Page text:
The years from 1769 to 1855 are known as the “Age of Princes” in the Ethiopian history. There was no central government authority in the northern part of the country. There were only various provincial and regional authorities. In this context, Adwa was an administrative and commercial center. Ubie was its regional prince whose residence was not far from the town of Adwa. By the end of 1839, Adwa had been chosen to be the residence of the newly appointed Apostolic Prefect, Justin de Jacobis. Fremona, on the outskirts of Adwa, had been a center of the Jesuit missionaries some two centuries before Justin’s arrival.
De Jacobis gave his first sermon in January 1840. His first efforts aroused mixed feelings as well as admiration for him in the people and the Orthodox clergy of Adwa. It also opened the possibility of gathering together the first Catholic community around him. But, during Justin’s absence from Adwa in 1841, Abuna Salama, the newly consecrated Orthodox bishop from Egypt, attempted to uproot this small Catholic community by excommunicating all of its members and its sympathizers. Some of these newly converted persons, afraid of the excommunication which automatically deprived them of the Orthodox sacraments and church burial, abandoned the Catholic faith and formally returned to the Orthodox Church. In spite of this setback however, the faithful of the newly created Catholic community continued to grow steadily. The steady growth of the community was well known to the fanatical Orthodox ecclesiastical authorities. The prefect was denied access to any space for public worship and he had to celebrate the Holy Mass and confer the sacraments of Baptism, Confirmation and Confession secretly in hidden places.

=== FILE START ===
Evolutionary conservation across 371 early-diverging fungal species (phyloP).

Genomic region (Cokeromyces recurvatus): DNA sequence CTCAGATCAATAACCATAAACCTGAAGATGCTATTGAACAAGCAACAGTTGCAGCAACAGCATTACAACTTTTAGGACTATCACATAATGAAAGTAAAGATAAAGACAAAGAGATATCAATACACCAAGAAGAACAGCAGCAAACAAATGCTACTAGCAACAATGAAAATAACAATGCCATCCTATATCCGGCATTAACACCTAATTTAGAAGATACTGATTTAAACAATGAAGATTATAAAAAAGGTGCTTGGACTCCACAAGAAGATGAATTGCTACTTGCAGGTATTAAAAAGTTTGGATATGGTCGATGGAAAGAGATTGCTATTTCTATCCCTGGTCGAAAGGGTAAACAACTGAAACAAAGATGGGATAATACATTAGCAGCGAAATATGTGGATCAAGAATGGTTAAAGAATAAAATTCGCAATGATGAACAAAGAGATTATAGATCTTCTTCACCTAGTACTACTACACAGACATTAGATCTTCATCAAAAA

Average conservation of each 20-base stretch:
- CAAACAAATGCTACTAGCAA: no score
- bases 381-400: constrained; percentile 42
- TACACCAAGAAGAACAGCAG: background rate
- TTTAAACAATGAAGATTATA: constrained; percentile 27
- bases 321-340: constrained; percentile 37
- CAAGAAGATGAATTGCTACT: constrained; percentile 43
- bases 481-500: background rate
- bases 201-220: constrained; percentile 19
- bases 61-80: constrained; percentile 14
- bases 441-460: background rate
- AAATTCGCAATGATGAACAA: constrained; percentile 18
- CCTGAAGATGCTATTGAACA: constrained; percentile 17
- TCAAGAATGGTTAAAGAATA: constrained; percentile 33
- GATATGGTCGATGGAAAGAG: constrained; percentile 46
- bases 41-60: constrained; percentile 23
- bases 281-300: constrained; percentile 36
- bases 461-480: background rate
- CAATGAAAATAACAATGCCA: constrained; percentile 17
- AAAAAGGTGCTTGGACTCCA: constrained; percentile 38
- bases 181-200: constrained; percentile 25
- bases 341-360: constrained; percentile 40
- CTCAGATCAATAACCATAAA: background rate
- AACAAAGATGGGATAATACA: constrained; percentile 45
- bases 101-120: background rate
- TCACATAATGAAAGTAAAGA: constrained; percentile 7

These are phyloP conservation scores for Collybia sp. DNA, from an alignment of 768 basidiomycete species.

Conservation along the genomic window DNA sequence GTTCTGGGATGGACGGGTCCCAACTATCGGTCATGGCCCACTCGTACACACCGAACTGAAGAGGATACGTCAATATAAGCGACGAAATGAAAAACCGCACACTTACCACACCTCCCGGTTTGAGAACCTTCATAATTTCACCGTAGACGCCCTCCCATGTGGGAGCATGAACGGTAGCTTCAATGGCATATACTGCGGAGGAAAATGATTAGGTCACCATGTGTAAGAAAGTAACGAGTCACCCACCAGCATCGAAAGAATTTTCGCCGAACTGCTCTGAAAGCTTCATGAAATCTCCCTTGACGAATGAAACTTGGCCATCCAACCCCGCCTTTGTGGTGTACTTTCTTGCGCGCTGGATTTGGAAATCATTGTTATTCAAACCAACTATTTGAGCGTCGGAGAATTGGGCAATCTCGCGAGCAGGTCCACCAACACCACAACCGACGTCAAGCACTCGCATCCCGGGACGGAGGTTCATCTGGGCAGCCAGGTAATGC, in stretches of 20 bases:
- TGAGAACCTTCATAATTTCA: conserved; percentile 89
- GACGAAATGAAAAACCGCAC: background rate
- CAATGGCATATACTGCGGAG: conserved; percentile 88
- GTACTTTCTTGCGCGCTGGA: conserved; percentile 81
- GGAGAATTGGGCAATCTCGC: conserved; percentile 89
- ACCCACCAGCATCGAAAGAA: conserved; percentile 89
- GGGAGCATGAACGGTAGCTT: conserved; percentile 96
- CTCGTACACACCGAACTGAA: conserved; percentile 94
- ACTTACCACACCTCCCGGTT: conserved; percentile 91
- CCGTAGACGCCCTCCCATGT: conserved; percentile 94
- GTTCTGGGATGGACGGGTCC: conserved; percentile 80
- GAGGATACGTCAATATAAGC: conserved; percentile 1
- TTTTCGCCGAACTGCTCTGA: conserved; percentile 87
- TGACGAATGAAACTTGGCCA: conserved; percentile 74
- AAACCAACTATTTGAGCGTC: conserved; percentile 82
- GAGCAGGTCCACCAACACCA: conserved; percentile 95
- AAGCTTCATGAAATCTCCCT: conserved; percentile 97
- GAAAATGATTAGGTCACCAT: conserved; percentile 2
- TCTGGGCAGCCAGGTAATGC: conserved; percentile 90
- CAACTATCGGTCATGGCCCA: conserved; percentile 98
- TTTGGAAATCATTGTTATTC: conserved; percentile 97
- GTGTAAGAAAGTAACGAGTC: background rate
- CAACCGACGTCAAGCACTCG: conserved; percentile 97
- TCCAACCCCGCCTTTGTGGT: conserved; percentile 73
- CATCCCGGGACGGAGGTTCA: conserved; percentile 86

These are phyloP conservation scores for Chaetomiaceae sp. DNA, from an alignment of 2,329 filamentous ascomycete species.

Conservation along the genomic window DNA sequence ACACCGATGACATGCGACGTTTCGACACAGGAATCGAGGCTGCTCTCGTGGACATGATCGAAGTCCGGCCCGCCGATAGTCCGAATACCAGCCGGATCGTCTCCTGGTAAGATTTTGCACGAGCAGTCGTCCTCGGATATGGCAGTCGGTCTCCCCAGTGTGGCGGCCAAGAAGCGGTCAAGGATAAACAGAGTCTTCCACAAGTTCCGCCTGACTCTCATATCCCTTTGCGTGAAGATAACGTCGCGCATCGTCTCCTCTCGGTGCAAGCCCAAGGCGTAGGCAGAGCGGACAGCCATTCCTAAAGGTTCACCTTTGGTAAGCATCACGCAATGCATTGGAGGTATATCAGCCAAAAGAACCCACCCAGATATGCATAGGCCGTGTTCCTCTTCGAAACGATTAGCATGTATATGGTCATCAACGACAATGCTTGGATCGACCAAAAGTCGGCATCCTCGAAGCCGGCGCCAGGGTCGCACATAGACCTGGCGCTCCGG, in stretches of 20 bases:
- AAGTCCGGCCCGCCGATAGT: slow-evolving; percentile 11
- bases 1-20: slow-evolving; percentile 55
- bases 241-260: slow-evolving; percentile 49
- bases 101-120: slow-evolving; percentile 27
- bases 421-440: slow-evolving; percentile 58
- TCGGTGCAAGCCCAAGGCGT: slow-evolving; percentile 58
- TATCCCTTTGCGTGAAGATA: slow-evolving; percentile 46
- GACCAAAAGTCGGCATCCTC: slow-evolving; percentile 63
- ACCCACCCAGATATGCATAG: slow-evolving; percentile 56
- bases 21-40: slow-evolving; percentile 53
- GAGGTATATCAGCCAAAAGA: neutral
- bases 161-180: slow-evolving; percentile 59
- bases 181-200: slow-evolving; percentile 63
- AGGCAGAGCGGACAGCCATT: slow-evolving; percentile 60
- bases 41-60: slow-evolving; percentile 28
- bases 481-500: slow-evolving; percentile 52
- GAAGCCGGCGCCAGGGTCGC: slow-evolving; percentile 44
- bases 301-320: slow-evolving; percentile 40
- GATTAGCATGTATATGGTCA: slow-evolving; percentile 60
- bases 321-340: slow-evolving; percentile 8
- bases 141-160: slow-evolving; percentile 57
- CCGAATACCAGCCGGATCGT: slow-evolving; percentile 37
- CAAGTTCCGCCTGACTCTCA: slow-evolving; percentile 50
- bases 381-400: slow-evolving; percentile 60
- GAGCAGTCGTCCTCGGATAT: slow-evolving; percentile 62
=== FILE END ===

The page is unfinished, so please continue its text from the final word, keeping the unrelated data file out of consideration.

The Orthodox authorities considered Justin’s presence to be a scandal and a sacrilege. He and the Catholic community were denounced to the Orthodox bishop, Abuna Salama. Fortunately, the local prince Ubie greatly respected Justin and so his Orthodox foes were unable to carry out their plans for expelling the Prefect and uprooting the small community he founded. Ubie granted a small territory to St. Justin which included a few nearby villages. This was in compensation for the service he rendered to the delegation which went to Egypt to request a new bishop for Ethiopia.
Adwa was also very near Addi Abun, the residence of the Orthodox bishop. The presence of the Catholic community so near the bishop became intolerable. The other Orthodox authorities also continued their opposition. They treated De Jacobis and his companions badly. And they threatened the newly converted families with excommunication and harassment.
There was no choice for the poor Prefect but to move out of Adwa. Convinced of God’s providence, Justin searched for a suitable place to live peacefully and continue his ministry. In 1844, he traveled back to Eritrea and stayed for half a year in Zeazega. He then returned to Agame. Before moving his clergy out of Adwa, he founded a small Catholic community in nearby Enticio. Here, St. Justin was given a piece of land by a delegate of the German government named Mr. Shamir. This gentleman, who had formerly been a Protestant, was received into the Catholic Church by Justin, and married a Catholic woman from the local area. Because of this donation of land, the Prefect was able to build a small house and an oratory, and he appointed a priest to look after the tiny community as well as a “debtera” (a master of liturgical ceremonies) to teach catechism and liturgical music. De Jacobis and his confrere Biancheri decided to move on, but would return now and then to visit the community. In May of 1845 the majority of the priests and seminarians moved to Guala, where in the meantime, St. Justin had bought a piece of land and built Mary Immaculate Seminary.
by Abba lyob Ghebresellasie, C.M.
Province of Eritrea
Complete text Vincentiana, 2000-06-05